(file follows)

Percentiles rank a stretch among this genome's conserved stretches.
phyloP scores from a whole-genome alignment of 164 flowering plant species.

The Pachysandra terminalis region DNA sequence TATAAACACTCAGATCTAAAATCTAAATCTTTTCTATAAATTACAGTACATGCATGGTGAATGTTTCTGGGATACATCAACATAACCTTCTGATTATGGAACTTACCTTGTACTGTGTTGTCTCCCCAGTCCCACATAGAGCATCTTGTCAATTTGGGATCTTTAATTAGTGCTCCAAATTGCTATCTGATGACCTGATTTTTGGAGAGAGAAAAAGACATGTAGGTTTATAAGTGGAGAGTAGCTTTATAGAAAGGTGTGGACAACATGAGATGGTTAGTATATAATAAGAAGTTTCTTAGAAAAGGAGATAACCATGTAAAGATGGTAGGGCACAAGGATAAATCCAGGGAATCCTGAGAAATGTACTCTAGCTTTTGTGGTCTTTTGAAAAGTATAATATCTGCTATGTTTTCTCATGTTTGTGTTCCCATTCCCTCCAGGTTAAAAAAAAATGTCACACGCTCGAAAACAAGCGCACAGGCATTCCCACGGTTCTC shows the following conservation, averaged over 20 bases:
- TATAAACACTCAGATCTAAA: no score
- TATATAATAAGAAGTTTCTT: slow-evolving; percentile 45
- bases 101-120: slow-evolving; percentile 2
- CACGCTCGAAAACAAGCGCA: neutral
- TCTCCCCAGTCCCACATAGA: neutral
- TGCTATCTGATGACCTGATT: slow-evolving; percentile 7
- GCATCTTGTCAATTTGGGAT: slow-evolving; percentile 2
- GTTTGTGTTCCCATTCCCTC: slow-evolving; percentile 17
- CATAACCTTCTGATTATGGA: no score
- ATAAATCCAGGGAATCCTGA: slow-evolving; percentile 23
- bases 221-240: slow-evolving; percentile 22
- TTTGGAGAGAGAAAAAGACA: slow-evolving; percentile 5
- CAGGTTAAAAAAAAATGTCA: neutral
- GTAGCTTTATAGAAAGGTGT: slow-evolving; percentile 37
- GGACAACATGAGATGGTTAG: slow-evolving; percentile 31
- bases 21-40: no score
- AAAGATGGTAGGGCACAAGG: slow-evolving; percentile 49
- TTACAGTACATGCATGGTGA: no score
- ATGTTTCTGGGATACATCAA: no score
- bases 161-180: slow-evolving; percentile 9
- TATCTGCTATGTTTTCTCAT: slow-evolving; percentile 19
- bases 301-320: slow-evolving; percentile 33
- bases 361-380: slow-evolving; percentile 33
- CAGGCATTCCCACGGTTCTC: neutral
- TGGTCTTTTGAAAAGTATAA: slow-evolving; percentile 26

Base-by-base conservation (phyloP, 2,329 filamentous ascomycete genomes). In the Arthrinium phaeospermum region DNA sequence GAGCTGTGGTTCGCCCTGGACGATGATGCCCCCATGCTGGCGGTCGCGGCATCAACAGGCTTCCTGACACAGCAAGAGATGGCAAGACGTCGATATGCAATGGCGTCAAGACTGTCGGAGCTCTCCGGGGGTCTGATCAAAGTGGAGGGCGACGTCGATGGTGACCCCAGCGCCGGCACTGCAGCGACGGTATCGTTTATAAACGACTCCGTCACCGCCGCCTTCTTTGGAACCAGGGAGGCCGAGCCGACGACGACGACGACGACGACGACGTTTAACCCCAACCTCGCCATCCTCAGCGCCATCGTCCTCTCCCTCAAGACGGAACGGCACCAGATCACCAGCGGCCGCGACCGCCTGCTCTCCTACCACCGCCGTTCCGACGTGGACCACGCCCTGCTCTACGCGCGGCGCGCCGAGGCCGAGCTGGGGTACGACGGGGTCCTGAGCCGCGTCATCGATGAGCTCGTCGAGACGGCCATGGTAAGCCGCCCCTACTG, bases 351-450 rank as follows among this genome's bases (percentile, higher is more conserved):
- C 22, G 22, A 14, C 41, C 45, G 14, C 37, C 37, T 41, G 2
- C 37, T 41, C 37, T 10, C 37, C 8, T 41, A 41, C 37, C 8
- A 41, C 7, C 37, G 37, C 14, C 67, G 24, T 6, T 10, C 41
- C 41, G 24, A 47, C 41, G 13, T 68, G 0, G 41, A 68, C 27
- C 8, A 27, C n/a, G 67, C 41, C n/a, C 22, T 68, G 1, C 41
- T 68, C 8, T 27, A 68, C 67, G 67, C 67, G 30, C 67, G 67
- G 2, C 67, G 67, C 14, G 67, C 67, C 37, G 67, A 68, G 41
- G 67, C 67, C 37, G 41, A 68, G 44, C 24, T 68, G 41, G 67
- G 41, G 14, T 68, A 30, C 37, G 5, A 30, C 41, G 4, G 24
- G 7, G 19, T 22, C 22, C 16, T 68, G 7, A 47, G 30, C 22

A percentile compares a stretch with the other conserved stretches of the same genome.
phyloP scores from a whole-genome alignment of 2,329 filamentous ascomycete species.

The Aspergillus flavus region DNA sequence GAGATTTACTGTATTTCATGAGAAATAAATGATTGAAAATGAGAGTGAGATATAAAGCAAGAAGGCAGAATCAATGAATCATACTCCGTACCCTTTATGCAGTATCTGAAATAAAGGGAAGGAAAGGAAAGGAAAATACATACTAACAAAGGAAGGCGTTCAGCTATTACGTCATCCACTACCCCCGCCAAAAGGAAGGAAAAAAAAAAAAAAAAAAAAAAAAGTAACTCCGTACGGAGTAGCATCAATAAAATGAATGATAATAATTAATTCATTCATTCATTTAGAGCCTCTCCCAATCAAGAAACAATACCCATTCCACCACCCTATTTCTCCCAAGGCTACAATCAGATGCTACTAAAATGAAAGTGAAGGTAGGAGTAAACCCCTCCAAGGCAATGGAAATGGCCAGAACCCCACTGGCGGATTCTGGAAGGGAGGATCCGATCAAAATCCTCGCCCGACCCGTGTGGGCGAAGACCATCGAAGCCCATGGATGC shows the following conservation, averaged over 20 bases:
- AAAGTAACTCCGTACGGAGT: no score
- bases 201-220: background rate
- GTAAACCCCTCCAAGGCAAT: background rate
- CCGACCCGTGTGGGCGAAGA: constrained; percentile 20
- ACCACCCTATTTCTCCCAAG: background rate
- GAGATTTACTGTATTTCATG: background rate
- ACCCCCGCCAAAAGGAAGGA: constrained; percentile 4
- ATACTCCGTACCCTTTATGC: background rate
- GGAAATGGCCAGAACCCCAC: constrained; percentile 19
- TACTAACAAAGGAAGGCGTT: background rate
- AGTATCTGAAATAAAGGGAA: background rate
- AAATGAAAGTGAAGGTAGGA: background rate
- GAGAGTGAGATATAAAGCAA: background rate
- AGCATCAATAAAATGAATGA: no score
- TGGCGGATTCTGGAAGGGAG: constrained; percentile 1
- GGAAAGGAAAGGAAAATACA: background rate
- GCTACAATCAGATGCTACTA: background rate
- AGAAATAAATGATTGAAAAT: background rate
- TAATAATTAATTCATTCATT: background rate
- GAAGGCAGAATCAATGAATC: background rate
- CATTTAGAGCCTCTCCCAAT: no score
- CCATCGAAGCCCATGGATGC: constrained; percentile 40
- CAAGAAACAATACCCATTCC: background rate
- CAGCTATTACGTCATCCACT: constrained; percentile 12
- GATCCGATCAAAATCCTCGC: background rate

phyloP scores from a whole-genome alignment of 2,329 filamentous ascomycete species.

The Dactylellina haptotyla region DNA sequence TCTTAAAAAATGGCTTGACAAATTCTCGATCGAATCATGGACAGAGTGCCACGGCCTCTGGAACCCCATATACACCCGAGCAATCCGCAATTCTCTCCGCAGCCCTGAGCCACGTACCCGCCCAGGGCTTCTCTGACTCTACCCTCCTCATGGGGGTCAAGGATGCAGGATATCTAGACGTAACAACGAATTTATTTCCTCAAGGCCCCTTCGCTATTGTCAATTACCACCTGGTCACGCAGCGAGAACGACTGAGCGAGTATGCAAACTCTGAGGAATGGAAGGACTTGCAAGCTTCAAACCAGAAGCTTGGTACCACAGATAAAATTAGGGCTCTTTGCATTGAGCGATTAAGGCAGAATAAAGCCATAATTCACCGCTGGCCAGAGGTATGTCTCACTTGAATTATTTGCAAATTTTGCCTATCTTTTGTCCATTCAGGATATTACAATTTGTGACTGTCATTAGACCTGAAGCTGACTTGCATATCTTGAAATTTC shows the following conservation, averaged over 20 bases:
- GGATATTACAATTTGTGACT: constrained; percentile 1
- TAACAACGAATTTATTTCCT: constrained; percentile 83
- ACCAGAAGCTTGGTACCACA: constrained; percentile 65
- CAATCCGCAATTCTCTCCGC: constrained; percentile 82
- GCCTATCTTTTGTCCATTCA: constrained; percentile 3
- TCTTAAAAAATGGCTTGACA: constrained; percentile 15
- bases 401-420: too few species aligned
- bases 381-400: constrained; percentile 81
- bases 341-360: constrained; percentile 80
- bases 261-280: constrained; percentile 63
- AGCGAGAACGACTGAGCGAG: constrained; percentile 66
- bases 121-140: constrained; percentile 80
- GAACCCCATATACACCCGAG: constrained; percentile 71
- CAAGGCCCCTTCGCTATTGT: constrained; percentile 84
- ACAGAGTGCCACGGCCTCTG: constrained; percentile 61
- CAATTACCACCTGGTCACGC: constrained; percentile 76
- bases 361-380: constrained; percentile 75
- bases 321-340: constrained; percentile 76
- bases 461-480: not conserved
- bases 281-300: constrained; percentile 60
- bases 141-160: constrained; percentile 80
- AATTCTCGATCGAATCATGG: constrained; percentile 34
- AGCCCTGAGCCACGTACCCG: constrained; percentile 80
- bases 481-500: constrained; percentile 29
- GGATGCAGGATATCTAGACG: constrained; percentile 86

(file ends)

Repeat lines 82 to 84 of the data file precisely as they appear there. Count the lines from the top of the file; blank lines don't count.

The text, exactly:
- GAACCCCATATACACCCGAG: constrained; percentile 71
- CAAGGCCCCTTCGCTATTGT: constrained; percentile 84
- ACAGAGTGCCACGGCCTCTG: constrained; percentile 61